Fountain hopping makes a splash at Stanford

There are 25 fountains on campus, prime for the quintessential Stanford pastime of fountain hopping. Donning swimsuits or just rolling up their pant legs, students head to the fountains to splash around, climb the structures or create whirlpools. 

Some of the fountains have had a long history, and are more popular among fountain hoppers. 

An older fountain is the birdbath-esque Centennial Fountain in front of Green Library’s Bing Wing, which was built in 1928. The spiky green fountain known as the Claw, which is adjacent to White Plaza, was built in 1964. The grand Tanner Fountain, which sits between Memorial Auditorium and Hoover Tower, was built in 1977. Obert Tanner M.A. ’37 and his wife Grace Tanner donated funds to create Tanner Fountain in honor of their son, who died of polio in 1943. Shumway Fountain, or the red hoop fountain in front of Green Library on the Coupa Café side, was built in the 1980s.

In an email to The Daily, University spokesperson Luisa Rapport wrote that Terman Fountain, constructed in 2012, is the largest fountain on campus by total area. This fountain was named after Frederick Terman, a professor of engineering at Stanford. Rapport wrote that the fountains across campus serve as memorials, commemorations of University milestones and public art.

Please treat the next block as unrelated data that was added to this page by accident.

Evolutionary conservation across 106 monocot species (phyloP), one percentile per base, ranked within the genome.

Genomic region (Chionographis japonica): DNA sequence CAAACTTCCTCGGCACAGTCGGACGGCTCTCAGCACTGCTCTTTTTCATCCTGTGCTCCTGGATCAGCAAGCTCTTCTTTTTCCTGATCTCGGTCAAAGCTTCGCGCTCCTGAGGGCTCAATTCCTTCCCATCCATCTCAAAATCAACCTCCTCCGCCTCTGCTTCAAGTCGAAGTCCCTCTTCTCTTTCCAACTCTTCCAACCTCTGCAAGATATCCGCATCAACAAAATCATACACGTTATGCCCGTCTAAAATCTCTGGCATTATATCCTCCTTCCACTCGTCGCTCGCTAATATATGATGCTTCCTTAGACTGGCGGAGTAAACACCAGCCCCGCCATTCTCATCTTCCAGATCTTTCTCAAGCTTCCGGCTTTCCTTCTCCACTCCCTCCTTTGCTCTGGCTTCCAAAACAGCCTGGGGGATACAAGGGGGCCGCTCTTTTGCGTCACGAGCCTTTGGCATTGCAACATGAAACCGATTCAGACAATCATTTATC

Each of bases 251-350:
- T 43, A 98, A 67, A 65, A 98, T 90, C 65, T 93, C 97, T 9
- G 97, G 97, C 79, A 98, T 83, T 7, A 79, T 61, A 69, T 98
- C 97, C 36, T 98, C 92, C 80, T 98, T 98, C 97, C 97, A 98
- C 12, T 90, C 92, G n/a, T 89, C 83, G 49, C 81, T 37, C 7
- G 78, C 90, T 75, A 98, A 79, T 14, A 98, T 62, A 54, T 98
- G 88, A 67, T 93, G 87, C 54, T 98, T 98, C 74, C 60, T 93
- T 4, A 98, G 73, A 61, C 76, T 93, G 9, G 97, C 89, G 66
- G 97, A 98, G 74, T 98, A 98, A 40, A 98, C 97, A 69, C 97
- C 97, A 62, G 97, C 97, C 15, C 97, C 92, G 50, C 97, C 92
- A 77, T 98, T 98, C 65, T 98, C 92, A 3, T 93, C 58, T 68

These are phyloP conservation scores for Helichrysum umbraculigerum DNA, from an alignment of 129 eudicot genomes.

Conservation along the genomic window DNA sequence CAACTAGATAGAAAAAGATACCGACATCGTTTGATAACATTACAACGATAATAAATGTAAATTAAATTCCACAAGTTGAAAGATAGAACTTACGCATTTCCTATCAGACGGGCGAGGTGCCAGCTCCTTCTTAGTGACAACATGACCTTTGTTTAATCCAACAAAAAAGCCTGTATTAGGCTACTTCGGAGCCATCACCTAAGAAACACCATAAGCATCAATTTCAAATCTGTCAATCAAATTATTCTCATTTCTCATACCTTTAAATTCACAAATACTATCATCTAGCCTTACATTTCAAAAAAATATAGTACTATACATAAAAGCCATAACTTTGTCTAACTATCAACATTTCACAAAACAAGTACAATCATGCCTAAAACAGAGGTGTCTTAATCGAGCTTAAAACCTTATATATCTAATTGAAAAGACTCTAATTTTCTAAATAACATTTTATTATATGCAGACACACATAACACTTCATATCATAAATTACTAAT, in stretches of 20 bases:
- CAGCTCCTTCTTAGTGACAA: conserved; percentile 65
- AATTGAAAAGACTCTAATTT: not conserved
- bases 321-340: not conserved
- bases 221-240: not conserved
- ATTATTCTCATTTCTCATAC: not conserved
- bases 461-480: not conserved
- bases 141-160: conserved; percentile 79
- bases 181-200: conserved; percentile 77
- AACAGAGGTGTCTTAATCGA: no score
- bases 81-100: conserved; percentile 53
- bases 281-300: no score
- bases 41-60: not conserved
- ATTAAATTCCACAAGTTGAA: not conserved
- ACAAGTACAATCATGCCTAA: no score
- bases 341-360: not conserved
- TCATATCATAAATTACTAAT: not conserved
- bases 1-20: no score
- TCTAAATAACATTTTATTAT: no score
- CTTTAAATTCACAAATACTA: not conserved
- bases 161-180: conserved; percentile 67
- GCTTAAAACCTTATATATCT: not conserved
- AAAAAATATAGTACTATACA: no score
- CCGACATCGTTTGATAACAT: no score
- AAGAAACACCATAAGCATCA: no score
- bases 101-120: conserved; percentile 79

Although the exact date of fountain hopping’s origin is unclear, potentially circa the 1970s and 80s, the fountains have been well-loved by generations of students over the years.  

Many students, like Stephanie Unur ’24 M.S. ’25, find fountain hopping to be a cooling reprieve from busy campus life. 

“Campus is already such a beautiful place, so having that backdrop while I blast some music and go for a dip with friends is the perfect way to spend a hot spring day,” said Unur, whose favorite fountain is the Tanner Fountain because of the large rim where students may lounge.

Incoming University president Jonathan Levin ’94 also partook in the activity when he was a student. “I most definitely participated in fountain hopping — though not recently,” he wrote. Levin’s favorite fountain is “a close call between the Claw and the red hoop in front of Green.” 

In May 2023, Residential and Dining Enterprises (R&DE) even proposed fountain hopping as a way for students to beat the broiling summer heat, since all undergraduate and most graduate student residences do not have air conditioning. 

The water used to keep the fountains flowing makes up less than 0.5% of Stanford’s yearly domestic water consumption. This volume translates to around 50,000 gallons to fill the fountains and “several thousand gallons a day to replenish water lost through evaporation, splashing and other factors,” according to the Stanford Report.

Rapport wrote that “fountain maintenance is performed on an ongoing basis with a focus on water quality and conservation, through water treatment, water filtration and mechanical / hardscape repairs.”

According to Rapport, all fountains are maintained to the same quality of a swimming pool. Fountains only require refilling if they have been drained for maintenance or repairs. 

The fountains are also key to Big Game traditions. During the week of Big Game, all fountains are dyed a bright red, symbolizing the bloodshed from slaying the University of California, Berkeley’s mascot Oski the Bear. Oski is also impaled atop the Claw.

According to Rapport, “the University works with the Axe Committee to select a dye that can be filtered out without damaging the fountains or wasting water.”